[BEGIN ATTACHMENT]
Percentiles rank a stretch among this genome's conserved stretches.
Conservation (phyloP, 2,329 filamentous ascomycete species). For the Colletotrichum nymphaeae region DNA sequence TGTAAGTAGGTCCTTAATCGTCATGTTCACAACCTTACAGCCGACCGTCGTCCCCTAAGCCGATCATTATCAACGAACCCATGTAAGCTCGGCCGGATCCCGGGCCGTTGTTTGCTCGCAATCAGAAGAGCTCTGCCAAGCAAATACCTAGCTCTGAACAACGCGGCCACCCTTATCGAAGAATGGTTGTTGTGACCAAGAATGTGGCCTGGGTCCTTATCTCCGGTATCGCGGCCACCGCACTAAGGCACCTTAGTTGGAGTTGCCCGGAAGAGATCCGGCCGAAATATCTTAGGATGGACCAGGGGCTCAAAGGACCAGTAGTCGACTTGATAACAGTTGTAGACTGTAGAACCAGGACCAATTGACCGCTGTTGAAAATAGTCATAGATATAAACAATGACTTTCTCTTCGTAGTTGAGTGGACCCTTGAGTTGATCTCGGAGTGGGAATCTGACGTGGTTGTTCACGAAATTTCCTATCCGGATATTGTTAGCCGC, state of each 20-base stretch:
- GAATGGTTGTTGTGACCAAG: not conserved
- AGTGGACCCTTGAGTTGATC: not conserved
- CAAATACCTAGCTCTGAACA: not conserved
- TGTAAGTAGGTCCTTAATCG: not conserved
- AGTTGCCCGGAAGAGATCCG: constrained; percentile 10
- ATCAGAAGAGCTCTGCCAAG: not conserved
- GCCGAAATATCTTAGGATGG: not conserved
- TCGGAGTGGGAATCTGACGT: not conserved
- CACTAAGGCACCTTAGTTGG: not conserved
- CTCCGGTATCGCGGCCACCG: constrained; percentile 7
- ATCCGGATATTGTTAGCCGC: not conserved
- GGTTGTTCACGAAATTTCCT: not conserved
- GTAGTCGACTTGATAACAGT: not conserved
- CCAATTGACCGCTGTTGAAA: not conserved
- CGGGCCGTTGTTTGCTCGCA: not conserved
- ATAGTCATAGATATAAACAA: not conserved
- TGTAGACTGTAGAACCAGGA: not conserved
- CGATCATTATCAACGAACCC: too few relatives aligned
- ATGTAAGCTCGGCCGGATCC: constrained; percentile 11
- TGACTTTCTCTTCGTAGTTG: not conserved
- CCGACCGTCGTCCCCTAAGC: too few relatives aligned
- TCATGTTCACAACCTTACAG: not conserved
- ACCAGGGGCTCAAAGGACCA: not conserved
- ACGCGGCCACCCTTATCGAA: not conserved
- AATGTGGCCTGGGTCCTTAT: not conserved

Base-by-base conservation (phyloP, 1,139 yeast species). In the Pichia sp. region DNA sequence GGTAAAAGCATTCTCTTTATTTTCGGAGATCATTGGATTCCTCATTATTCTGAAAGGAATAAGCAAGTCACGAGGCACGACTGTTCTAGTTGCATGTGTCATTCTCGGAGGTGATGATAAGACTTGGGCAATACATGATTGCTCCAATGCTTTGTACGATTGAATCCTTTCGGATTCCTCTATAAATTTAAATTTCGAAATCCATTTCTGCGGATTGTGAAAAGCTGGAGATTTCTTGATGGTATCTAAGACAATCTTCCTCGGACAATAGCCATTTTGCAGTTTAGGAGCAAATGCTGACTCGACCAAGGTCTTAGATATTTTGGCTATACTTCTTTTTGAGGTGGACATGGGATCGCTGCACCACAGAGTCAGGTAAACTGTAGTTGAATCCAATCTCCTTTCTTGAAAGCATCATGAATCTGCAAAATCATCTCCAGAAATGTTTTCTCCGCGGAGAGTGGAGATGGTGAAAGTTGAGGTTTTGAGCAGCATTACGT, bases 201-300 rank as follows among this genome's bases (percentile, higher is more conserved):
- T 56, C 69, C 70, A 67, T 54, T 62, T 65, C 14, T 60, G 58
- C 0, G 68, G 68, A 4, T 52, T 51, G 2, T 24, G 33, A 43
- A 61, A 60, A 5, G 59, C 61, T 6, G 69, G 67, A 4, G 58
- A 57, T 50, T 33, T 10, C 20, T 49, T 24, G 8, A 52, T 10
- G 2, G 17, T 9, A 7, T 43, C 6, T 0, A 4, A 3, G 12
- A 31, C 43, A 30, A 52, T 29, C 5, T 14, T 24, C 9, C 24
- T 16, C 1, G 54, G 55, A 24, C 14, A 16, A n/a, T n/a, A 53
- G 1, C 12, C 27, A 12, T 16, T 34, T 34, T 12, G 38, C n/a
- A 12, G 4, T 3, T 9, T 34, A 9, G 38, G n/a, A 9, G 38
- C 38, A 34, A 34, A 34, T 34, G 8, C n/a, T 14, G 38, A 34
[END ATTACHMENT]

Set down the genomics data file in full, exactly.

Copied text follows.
Percentiles rank a stretch among this genome's conserved stretches.
Conservation (phyloP, 2,329 filamentous ascomycete species). For the Colletotrichum nymphaeae region DNA sequence TGTAAGTAGGTCCTTAATCGTCATGTTCACAACCTTACAGCCGACCGTCGTCCCCTAAGCCGATCATTATCAACGAACCCATGTAAGCTCGGCCGGATCCCGGGCCGTTGTTTGCTCGCAATCAGAAGAGCTCTGCCAAGCAAATACCTAGCTCTGAACAACGCGGCCACCCTTATCGAAGAATGGTTGTTGTGACCAAGAATGTGGCCTGGGTCCTTATCTCCGGTATCGCGGCCACCGCACTAAGGCACCTTAGTTGGAGTTGCCCGGAAGAGATCCGGCCGAAATATCTTAGGATGGACCAGGGGCTCAAAGGACCAGTAGTCGACTTGATAACAGTTGTAGACTGTAGAACCAGGACCAATTGACCGCTGTTGAAAATAGTCATAGATATAAACAATGACTTTCTCTTCGTAGTTGAGTGGACCCTTGAGTTGATCTCGGAGTGGGAATCTGACGTGGTTGTTCACGAAATTTCCTATCCGGATATTGTTAGCCGC, state of each 20-base stretch:
- GAATGGTTGTTGTGACCAAG: not conserved
- AGTGGACCCTTGAGTTGATC: not conserved
- CAAATACCTAGCTCTGAACA: not conserved
- TGTAAGTAGGTCCTTAATCG: not conserved
- AGTTGCCCGGAAGAGATCCG: constrained; percentile 10
- ATCAGAAGAGCTCTGCCAAG: not conserved
- GCCGAAATATCTTAGGATGG: not conserved
- TCGGAGTGGGAATCTGACGT: not conserved
- CACTAAGGCACCTTAGTTGG: not conserved
- CTCCGGTATCGCGGCCACCG: constrained; percentile 7
- ATCCGGATATTGTTAGCCGC: not conserved
- GGTTGTTCACGAAATTTCCT: not conserved
- GTAGTCGACTTGATAACAGT: not conserved
- CCAATTGACCGCTGTTGAAA: not conserved
- CGGGCCGTTGTTTGCTCGCA: not conserved
- ATAGTCATAGATATAAACAA: not conserved
- TGTAGACTGTAGAACCAGGA: not conserved
- CGATCATTATCAACGAACCC: too few relatives aligned
- ATGTAAGCTCGGCCGGATCC: constrained; percentile 11
- TGACTTTCTCTTCGTAGTTG: not conserved
- CCGACCGTCGTCCCCTAAGC: too few relatives aligned
- TCATGTTCACAACCTTACAG: not conserved
- ACCAGGGGCTCAAAGGACCA: not conserved
- ACGCGGCCACCCTTATCGAA: not conserved
- AATGTGGCCTGGGTCCTTAT: not conserved

Base-by-base conservation (phyloP, 1,139 yeast species). In the Pichia sp. region DNA sequence GGTAAAAGCATTCTCTTTATTTTCGGAGATCATTGGATTCCTCATTATTCTGAAAGGAATAAGCAAGTCACGAGGCACGACTGTTCTAGTTGCATGTGTCATTCTCGGAGGTGATGATAAGACTTGGGCAATACATGATTGCTCCAATGCTTTGTACGATTGAATCCTTTCGGATTCCTCTATAAATTTAAATTTCGAAATCCATTTCTGCGGATTGTGAAAAGCTGGAGATTTCTTGATGGTATCTAAGACAATCTTCCTCGGACAATAGCCATTTTGCAGTTTAGGAGCAAATGCTGACTCGACCAAGGTCTTAGATATTTTGGCTATACTTCTTTTTGAGGTGGACATGGGATCGCTGCACCACAGAGTCAGGTAAACTGTAGTTGAATCCAATCTCCTTTCTTGAAAGCATCATGAATCTGCAAAATCATCTCCAGAAATGTTTTCTCCGCGGAGAGTGGAGATGGTGAAAGTTGAGGTTTTGAGCAGCATTACGT, bases 201-300 rank as follows among this genome's bases (percentile, higher is more conserved):
- T 56, C 69, C 70, A 67, T 54, T 62, T 65, C 14, T 60, G 58
- C 0, G 68, G 68, A 4, T 52, T 51, G 2, T 24, G 33, A 43
- A 61, A 60, A 5, G 59, C 61, T 6, G 69, G 67, A 4, G 58
- A 57, T 50, T 33, T 10, C 20, T 49, T 24, G 8, A 52, T 10
- G 2, G 17, T 9, A 7, T 43, C 6, T 0, A 4, A 3, G 12
- A 31, C 43, A 30, A 52, T 29, C 5, T 14, T 24, C 9, C 24
- T 16, C 1, G 54, G 55, A 24, C 14, A 16, A n/a, T n/a, A 53
- G 1, C 12, C 27, A 12, T 16, T 34, T 34, T 12, G 38, C n/a
- A 12, G 4, T 3, T 9, T 34, A 9, G 38, G n/a, A 9, G 38
- C 38, A 34, A 34, A 34, T 34, G 8, C n/a, T 14, G 38, A 34